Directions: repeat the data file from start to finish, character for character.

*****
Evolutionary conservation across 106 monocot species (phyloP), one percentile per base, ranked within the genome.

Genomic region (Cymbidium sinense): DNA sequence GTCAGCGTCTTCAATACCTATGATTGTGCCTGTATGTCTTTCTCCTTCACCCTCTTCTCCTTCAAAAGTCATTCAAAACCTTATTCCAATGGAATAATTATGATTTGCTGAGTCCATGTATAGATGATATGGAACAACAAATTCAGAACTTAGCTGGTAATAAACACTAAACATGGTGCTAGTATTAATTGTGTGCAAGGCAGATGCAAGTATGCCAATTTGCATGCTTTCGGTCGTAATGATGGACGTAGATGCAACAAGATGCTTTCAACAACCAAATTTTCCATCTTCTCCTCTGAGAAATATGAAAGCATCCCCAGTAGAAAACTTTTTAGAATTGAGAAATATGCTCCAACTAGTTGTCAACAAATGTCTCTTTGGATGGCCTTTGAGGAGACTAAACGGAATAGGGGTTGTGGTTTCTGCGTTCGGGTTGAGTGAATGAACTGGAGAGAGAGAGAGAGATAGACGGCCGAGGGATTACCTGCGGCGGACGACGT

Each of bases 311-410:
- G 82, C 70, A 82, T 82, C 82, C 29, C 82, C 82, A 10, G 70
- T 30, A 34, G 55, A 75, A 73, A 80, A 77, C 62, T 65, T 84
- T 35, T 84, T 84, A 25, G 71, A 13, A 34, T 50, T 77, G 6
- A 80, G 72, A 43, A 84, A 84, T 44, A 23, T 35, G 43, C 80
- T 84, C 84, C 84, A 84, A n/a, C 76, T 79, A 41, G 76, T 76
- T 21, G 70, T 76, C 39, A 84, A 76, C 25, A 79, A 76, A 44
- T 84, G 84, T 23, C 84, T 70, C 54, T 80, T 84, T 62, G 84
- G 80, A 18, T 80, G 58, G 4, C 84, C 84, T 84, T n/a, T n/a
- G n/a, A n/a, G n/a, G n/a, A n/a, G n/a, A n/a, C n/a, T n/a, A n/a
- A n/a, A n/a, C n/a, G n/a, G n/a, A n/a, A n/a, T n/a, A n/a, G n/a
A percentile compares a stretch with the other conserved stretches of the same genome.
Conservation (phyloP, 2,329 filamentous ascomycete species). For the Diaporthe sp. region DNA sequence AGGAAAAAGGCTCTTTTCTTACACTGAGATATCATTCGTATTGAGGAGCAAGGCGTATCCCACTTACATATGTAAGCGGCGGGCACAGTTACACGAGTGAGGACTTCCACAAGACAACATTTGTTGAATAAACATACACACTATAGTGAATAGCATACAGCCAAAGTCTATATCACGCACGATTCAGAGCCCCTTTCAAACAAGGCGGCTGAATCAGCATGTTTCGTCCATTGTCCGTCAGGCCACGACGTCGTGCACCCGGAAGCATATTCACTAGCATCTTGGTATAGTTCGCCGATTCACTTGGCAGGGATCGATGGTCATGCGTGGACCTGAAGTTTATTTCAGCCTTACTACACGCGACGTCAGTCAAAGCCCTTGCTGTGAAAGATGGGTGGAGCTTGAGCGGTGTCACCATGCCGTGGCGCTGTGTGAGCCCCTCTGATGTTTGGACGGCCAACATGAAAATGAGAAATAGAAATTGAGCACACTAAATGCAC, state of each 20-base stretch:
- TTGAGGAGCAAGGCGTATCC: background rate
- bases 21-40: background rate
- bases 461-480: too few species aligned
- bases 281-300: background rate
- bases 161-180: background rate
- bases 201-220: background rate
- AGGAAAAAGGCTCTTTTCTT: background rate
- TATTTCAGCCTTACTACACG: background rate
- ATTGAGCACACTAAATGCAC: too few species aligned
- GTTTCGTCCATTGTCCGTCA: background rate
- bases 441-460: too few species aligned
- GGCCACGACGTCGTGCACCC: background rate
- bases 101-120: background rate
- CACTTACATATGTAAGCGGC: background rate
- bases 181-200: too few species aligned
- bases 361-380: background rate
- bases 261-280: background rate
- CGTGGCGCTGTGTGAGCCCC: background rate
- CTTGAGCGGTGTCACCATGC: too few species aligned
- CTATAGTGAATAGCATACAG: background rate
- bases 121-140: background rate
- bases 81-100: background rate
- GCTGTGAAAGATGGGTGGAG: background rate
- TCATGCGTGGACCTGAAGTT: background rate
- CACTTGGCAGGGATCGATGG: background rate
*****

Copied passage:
Evolutionary conservation across 106 monocot species (phyloP), one percentile per base, ranked within the genome.

Genomic region (Cymbidium sinense): DNA sequence GTCAGCGTCTTCAATACCTATGATTGTGCCTGTATGTCTTTCTCCTTCACCCTCTTCTCCTTCAAAAGTCATTCAAAACCTTATTCCAATGGAATAATTATGATTTGCTGAGTCCATGTATAGATGATATGGAACAACAAATTCAGAACTTAGCTGGTAATAAACACTAAACATGGTGCTAGTATTAATTGTGTGCAAGGCAGATGCAAGTATGCCAATTTGCATGCTTTCGGTCGTAATGATGGACGTAGATGCAACAAGATGCTTTCAACAACCAAATTTTCCATCTTCTCCTCTGAGAAATATGAAAGCATCCCCAGTAGAAAACTTTTTAGAATTGAGAAATATGCTCCAACTAGTTGTCAACAAATGTCTCTTTGGATGGCCTTTGAGGAGACTAAACGGAATAGGGGTTGTGGTTTCTGCGTTCGGGTTGAGTGAATGAACTGGAGAGAGAGAGAGAGATAGACGGCCGAGGGATTACCTGCGGCGGACGACGT

Each of bases 311-410:
- G 82, C 70, A 82, T 82, C 82, C 29, C 82, C 82, A 10, G 70
- T 30, A 34, G 55, A 75, A 73, A 80, A 77, C 62, T 65, T 84
- T 35, T 84, T 84, A 25, G 71, A 13, A 34, T 50, T 77, G 6
- A 80, G 72, A 43, A 84, A 84, T 44, A 23, T 35, G 43, C 80
- T 84, C 84, C 84, A 84, A n/a, C 76, T 79, A 41, G 76, T 76
- T 21, G 70, T 76, C 39, A 84, A 76, C 25, A 79, A 76, A 44
- T 84, G 84, T 23, C 84, T 70, C 54, T 80, T 84, T 62, G 84
- G 80, A 18, T 80, G 58, G 4, C 84, C 84, T 84, T n/a, T n/a
- G n/a, A n/a, G n/a, G n/a, A n/a, G n/a, A n/a, C n/a, T n/a, A n/a
- A n/a, A n/a, C n/a, G n/a, G n/a, A n/a, A n/a, T n/a, A n/a, G n/a
A percentile compares a stretch with the other conserved stretches of the same genome.
Conservation (phyloP, 2,329 filamentous ascomycete species). For the Diaporthe sp. region DNA sequence AGGAAAAAGGCTCTTTTCTTACACTGAGATATCATTCGTATTGAGGAGCAAGGCGTATCCCACTTACATATGTAAGCGGCGGGCACAGTTACACGAGTGAGGACTTCCACAAGACAACATTTGTTGAATAAACATACACACTATAGTGAATAGCATACAGCCAAAGTCTATATCACGCACGATTCAGAGCCCCTTTCAAACAAGGCGGCTGAATCAGCATGTTTCGTCCATTGTCCGTCAGGCCACGACGTCGTGCACCCGGAAGCATATTCACTAGCATCTTGGTATAGTTCGCCGATTCACTTGGCAGGGATCGATGGTCATGCGTGGACCTGAAGTTTATTTCAGCCTTACTACACGCGACGTCAGTCAAAGCCCTTGCTGTGAAAGATGGGTGGAGCTTGAGCGGTGTCACCATGCCGTGGCGCTGTGTGAGCCCCTCTGATGTTTGGACGGCCAACATGAAAATGAGAAATAGAAATTGAGCACACTAAATGCAC, state of each 20-base stretch:
- TTGAGGAGCAAGGCGTATCC: background rate
- bases 21-40: background rate
- bases 461-480: too few species aligned
- bases 281-300: background rate
- bases 161-180: background rate
- bases 201-220: background rate
- AGGAAAAAGGCTCTTTTCTT: background rate
- TATTTCAGCCTTACTACACG: background rate
- ATTGAGCACACTAAATGCAC: too few species aligned
- GTTTCGTCCATTGTCCGTCA: background rate
- bases 441-460: too few species aligned
- GGCCACGACGTCGTGCACCC: background rate
- bases 101-120: background rate
- CACTTACATATGTAAGCGGC: background rate
- bases 181-200: too few species aligned
- bases 361-380: background rate
- bases 261-280: background rate
- CGTGGCGCTGTGTGAGCCCC: background rate
- CTTGAGCGGTGTCACCATGC: too few species aligned
- CTATAGTGAATAGCATACAG: background rate
- bases 121-140: background rate
- bases 81-100: background rate
- GCTGTGAAAGATGGGTGGAG: background rate
- TCATGCGTGGACCTGAAGTT: background rate
- CACTTGGCAGGGATCGATGG: background rate